How to determine what caused Anniversary Update to fail  

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  1. Posts : 2,798
    Linux Mint 20.1 Win10Prox64

    From your latest post. You did set it back to the original.
    (1) do I need to create an empty 500MB partition on my boot drive prior to running the upgrade (I think the answer to this is no.)
    My answer would be yes even though your system is running fine. But the upgrade would fail if this partition is missing.
    (2) what is the 450 MB partition doing on my boot drive and can I delete it/re-use it's space to make a 500MB empty partition (if needed)
    Windows Upgrade create this 450 MB partition to put a new WimRE.wim (Basically it is a WinPE version containing a set of tools for trouble shooting specifically for version 1067.
    (3) in the first posting by babis49 on the thread "windows 10 Anniversary upgrade created a recovery partition", what are those 3 partitions with no drive letters, how did they get there, and which ones are really needed.
    The post in this thread does not really apply to your situation. His Windows installation used GPT partition scheme. Yours is MBR
    (4) Whether or not I have to create an empty 500MB partition, should I disable all my other drives before running the upgrade
    (5) What is a good piece of software for fixing the MBR/BCD stuff if it breaks and what is the procedure for doing so
    Macrium Reflect Free . Been helping other people with similar problem as yours.
    (6) Why is the best option when the Win10 ISO disk says it cannot fix a boot/startup problem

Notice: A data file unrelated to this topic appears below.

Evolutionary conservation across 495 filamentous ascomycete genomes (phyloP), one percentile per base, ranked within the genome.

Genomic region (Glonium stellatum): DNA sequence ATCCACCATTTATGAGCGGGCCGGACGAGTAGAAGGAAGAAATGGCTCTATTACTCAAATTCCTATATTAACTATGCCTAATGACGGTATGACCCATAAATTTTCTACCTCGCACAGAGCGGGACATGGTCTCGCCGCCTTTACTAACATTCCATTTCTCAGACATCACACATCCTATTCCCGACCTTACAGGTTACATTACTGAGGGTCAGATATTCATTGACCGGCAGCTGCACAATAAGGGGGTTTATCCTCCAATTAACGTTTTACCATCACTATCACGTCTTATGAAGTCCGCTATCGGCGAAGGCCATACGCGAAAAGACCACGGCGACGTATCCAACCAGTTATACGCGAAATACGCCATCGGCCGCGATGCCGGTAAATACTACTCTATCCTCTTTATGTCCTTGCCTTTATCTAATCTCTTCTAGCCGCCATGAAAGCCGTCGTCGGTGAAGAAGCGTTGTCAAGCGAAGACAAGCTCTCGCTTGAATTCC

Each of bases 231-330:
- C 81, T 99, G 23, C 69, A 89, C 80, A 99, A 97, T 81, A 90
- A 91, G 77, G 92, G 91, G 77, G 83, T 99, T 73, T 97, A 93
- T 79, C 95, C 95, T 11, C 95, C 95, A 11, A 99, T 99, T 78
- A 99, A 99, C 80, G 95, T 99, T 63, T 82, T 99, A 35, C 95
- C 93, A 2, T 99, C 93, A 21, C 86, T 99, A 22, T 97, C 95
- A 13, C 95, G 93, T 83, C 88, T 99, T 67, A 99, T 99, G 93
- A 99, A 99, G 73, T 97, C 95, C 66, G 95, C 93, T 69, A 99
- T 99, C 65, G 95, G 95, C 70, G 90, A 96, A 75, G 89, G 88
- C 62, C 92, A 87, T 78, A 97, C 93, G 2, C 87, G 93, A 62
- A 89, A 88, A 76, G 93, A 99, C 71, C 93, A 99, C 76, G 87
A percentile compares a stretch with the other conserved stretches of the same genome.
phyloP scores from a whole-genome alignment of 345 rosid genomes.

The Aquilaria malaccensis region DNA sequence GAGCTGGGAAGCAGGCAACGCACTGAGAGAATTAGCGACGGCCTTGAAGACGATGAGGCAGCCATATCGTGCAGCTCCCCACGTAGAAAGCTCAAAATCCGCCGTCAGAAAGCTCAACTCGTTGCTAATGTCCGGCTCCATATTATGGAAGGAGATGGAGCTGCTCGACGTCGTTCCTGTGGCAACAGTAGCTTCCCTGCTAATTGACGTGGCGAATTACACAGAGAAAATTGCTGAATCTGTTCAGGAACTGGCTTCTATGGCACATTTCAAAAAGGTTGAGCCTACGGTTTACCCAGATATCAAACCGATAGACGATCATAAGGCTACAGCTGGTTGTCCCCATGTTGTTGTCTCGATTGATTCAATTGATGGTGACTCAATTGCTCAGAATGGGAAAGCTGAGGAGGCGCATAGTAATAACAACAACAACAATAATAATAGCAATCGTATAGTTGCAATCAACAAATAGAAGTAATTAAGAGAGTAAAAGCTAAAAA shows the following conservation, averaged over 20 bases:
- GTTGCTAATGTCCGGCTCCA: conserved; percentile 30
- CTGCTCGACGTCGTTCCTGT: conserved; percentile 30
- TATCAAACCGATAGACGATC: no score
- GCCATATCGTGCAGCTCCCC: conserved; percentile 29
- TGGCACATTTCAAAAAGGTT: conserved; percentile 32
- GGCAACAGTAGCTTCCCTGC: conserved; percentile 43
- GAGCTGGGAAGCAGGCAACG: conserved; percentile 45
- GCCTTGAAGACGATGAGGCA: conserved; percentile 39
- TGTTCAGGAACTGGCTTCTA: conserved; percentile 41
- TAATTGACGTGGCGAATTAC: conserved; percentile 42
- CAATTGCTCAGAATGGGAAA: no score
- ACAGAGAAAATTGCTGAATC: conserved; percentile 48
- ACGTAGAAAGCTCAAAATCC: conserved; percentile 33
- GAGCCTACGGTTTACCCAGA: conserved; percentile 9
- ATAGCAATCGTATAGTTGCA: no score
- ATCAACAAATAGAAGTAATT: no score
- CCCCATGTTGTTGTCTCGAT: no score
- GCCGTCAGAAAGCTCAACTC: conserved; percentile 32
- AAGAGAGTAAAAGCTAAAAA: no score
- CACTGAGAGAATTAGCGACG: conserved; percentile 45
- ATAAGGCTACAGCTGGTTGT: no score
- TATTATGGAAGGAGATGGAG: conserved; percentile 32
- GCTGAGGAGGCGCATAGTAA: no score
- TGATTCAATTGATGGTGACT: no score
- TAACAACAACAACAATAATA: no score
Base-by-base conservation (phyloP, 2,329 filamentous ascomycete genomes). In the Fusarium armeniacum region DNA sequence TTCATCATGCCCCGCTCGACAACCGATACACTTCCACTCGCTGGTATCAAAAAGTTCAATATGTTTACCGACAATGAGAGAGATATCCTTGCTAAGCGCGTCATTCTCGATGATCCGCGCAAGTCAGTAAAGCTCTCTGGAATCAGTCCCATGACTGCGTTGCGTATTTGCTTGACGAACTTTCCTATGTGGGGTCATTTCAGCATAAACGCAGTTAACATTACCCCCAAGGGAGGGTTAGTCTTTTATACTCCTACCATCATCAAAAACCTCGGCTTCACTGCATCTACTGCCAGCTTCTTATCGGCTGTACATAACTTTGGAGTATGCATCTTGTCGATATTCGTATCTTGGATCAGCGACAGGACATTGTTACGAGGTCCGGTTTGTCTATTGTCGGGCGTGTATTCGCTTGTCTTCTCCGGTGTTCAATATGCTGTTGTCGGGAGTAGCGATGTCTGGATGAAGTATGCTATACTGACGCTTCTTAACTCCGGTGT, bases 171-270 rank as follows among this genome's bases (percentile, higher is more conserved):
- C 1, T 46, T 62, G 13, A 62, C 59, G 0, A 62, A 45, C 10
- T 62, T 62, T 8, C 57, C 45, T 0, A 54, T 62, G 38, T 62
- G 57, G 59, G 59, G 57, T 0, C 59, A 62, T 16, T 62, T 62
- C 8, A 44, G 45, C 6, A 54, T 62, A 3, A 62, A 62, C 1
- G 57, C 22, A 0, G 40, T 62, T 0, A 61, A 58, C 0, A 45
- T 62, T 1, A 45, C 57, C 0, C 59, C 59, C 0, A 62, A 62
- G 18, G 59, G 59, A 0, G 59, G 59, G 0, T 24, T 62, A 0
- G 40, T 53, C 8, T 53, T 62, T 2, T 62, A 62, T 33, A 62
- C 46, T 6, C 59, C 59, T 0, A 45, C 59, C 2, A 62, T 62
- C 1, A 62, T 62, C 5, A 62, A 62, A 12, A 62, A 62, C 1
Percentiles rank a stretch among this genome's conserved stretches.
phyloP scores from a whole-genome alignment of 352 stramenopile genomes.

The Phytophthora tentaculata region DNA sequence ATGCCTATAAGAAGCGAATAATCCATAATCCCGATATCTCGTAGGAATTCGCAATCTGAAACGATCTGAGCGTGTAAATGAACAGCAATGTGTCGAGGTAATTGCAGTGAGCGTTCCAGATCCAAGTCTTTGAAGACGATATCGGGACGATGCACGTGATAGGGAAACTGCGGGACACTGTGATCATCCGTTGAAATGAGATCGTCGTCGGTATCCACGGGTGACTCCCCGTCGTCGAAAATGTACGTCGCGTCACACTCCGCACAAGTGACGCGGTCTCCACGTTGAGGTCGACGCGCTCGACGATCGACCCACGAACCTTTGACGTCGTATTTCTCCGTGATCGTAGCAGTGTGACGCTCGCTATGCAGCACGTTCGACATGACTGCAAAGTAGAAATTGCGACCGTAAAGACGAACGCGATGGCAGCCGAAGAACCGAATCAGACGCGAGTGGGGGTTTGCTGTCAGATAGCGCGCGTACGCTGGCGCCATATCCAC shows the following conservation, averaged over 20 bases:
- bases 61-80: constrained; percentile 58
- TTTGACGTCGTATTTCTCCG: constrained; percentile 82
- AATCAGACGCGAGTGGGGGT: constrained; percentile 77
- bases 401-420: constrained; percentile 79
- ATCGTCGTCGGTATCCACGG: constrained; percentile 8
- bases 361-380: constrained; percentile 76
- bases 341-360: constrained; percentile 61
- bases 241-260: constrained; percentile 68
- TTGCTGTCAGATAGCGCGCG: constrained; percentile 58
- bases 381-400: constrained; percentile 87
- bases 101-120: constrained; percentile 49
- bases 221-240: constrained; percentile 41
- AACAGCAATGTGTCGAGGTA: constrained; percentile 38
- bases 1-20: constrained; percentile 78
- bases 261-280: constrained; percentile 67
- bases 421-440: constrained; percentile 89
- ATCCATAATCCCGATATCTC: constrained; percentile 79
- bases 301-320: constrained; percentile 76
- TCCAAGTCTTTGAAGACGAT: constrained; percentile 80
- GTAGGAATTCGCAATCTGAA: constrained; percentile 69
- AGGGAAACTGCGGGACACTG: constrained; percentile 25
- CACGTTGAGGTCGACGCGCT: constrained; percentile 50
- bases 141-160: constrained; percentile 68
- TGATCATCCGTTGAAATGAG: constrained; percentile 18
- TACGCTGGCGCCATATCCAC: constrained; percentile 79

Not the best if your partitions are not in the right order.
    (7) What is in a Recovery Partition and what is it used for
    Already answered above.
      My Computer

  2. Posts : 355
    Win10 Ver. 1809 Build 17763.`
    Thread Starter

    topgun: thanks for your continued interest and support. I will definitely take a look at Macrium Reflect.

    It does seem odd that there has to be a 500MB partition created before running the upgrade. Does MS really expect normal people will be able to do this? And if this is a requirement, why don't they say something about it?

    Also - my current version of Win10 is 10586. So if I need a 500MB partition for the upgrade, and the 450MB partition is for 1067, could/should I delete this partition completely and then create a new 500MB one, thus taking only an additional 50MB from my boot drive?

    PS: did you ever have anything to do with F-4's? I've got some neat stories for you if you did.
      My Computer

  3. Posts : 2,798
    Linux Mint 20.1 Win10Prox64

    As I said above, a fresh install of Windows 10 will give you a 500MB and C drive only. However, in previous versions (Win 7, Win 8/8.1) the reserved partitions for those are small 100MB for Win 7 and 350MB for 8/8.1, not enough room for the new code for Windows 10 so they create an extra 450MB and move WinRE.wim (over 300MB) instead of re-partitioning drive C which would take a long time to upgrade.
    Here's my suggestion if you wish to follow:
    1. Download and install Macrium, from Macrium: create a USB Rescue disk (important)
    2. From Macrium, create a backup image of your C drive only and store it in one of the drive (D: or E:)
    3. Download my 500MB Reserved partition: - Google Drive
      Unzip and store it in the same place with your C drive backup image.
    4. Boot up the USB rescue disk, browse to where you save the images, select the 500MB first to restore
    5. Select your current Windows C drive as destination, click on each partition then click on "Delete this partition" until the destination drive shows empty.
    6. Click on 500MB, drag and drop to the destination, click Next->Finish to restore this 500MB partition first
    7. Again, browse for your C drive backup image, drag and drop after the 500MB, Next->Finish
    8. Click on Restore tab, click on "Fix Windows Boot Problems"
      How to determine what caused Anniversary Update to fail-mr6_fixbootproblems.png
    9. Reboot your PC. Try to upgrade again

    P.S A similar problem is in this thread where OP could not upgrade his MBR Windows (same as yours) but in addition, he also wanted to convert to GPT.